April 6: What to expect in the Majors
Miguel Cabrera hugged Spencer Torkelson as part of a big announcement at the end of Spring Training. He might as well have passed a torch in the process.

Ranked as MLB Pipeline’s No. 4 overall prospect, Torkelson will make his Major League debut as the Tigers' first baseman on Opening Day, April 8 at home against the White Sox.

Detroit’s top prospect hit .280/.406/.440 over 12 games this spring as of late Saturday, exhibiting a good approach and contact rate that helped earn him a roster spot. More »

April 3: Torkelson hits first Spring Training homer
CLEARWATER, Fla. -- 's first at-bat since finding out he made the Tigers roster produced his first Tork Bomb in a Tigers uniform.

It’s only Spring Training, but Torkelson’s first homer of camp was the kind of at-bat that demonstrated why the Tigers believe he’s ready for the Majors. It’s not just the power, but the patience and perseverance.

“It’s probably the best at-bat he’s had, certainly at the Major League Spring Training level,” manager A.J. Hinch said, “against a really good pitcher who had really good stuff today.”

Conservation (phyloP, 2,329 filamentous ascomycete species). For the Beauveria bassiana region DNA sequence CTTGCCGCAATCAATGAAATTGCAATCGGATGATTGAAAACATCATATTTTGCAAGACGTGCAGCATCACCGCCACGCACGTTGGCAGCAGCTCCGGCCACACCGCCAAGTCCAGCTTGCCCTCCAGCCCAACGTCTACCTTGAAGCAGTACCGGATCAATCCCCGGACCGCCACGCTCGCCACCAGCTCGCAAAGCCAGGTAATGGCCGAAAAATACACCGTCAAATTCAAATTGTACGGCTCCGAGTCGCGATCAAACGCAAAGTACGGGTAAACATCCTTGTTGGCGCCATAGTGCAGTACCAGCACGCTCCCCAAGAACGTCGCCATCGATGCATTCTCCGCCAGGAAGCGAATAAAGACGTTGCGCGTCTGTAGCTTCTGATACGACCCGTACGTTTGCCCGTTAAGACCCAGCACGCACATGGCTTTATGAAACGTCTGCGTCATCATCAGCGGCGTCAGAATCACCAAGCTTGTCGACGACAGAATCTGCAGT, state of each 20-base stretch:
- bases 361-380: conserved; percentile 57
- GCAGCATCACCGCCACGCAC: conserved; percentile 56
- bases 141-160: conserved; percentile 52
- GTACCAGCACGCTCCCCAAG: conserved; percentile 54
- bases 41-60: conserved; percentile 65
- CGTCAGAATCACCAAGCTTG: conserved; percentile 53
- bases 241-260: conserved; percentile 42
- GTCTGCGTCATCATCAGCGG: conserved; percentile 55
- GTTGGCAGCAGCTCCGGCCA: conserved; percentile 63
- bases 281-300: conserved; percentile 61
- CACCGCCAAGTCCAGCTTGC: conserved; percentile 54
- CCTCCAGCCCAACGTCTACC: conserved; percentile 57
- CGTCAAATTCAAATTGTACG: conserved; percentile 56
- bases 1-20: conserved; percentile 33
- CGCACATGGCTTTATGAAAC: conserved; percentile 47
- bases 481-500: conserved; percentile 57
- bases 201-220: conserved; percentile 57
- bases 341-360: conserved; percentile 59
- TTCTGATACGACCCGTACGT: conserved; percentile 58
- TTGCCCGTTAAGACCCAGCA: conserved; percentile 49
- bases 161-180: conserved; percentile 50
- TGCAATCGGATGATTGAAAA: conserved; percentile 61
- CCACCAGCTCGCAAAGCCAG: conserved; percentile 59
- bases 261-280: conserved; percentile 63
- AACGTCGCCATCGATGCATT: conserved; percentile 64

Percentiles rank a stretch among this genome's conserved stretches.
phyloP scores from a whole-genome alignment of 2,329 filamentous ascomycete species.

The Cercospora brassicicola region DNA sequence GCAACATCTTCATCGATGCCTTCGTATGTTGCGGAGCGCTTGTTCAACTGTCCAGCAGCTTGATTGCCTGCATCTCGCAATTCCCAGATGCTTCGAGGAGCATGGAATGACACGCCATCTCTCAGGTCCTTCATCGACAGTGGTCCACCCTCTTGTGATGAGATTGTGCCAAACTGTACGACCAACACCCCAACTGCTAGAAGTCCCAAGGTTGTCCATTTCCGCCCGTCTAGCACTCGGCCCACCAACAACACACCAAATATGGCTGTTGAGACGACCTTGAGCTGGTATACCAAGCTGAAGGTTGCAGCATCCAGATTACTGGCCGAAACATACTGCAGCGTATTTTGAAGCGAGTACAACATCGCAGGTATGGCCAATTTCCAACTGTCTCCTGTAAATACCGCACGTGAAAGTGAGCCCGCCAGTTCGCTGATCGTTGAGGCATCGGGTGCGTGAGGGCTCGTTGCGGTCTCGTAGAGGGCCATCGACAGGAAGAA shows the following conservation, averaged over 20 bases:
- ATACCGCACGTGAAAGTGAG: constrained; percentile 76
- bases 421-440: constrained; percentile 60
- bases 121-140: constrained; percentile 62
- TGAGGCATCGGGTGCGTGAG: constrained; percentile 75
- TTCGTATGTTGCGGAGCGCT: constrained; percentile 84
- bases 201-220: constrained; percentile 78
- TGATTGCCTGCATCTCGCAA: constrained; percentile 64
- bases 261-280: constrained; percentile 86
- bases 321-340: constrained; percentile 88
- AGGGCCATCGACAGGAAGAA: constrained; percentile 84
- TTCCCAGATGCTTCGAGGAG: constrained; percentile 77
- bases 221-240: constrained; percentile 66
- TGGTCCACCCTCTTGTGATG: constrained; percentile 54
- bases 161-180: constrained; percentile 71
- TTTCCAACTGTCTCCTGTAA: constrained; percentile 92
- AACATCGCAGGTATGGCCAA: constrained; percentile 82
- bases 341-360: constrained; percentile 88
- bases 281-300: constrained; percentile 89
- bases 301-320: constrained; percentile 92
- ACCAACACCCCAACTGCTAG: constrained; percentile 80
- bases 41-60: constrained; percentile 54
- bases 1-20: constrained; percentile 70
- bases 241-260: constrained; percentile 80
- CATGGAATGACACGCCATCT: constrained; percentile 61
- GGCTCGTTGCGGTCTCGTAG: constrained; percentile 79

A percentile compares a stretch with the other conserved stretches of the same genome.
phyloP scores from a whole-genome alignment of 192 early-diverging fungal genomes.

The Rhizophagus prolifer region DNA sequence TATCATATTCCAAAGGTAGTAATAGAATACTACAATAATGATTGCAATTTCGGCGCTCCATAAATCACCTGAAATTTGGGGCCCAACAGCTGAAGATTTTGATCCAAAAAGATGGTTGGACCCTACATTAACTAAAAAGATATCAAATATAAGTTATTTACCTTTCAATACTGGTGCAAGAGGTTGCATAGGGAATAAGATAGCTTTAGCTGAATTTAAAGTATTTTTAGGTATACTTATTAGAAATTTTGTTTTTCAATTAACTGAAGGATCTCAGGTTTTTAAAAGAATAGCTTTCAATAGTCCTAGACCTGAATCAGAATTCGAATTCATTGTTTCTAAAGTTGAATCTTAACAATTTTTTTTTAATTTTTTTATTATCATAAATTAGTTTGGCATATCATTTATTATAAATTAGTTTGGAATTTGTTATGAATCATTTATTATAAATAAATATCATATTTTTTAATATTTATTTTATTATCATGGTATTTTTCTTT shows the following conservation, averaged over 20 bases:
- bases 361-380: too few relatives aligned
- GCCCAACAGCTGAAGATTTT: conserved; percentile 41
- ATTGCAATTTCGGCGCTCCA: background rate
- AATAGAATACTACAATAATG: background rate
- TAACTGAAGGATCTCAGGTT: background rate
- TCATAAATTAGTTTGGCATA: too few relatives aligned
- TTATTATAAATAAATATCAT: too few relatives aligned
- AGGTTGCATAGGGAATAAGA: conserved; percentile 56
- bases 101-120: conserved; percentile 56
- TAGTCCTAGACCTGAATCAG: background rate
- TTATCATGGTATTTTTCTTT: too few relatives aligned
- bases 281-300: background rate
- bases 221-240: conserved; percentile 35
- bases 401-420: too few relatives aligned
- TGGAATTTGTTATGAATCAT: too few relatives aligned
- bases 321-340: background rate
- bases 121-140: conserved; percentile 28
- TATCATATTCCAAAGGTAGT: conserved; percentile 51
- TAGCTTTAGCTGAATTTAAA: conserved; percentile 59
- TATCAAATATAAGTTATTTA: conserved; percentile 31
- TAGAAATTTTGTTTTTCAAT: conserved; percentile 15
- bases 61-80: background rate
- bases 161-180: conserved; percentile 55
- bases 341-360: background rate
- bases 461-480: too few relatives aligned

Torkelson battled Phillies starter Aaron Nola for 11 pitches in the second inning with a keen awareness of his strike zone, despite a first-pitch called strike that might have been a tad inside. He fouled off five consecutive pitches, six in total, as he waited for a pitch he could drive. He also ignored a pair of two-strike off-speed pitches that dove out of the strike zone.

“It felt great,” Torkelson said. “Like some of my other long at-bats, they showed me all their pitches. Before I got to two strikes, I saw his changeup, saw his slider and I saw his good two-seamer, so with two strikes it’s a lot more comfortable seeing everything he’s got and knowing how he’s attacking me. He was trying to get me in.”

Finally, after Torkelson shrugged off a changeup to run the count full, Nola went back to the fastball in virtually the same spot he drew the first-pitch called strike. Torkelson turned on it and sent it over the Phillies bullpen to left field to a group of fans hanging over the concourse railing, a 403-foot drive according to Statcast.

“I had a good approach, knew what he was doing,” Torkelson said, “and just did a little bit better.”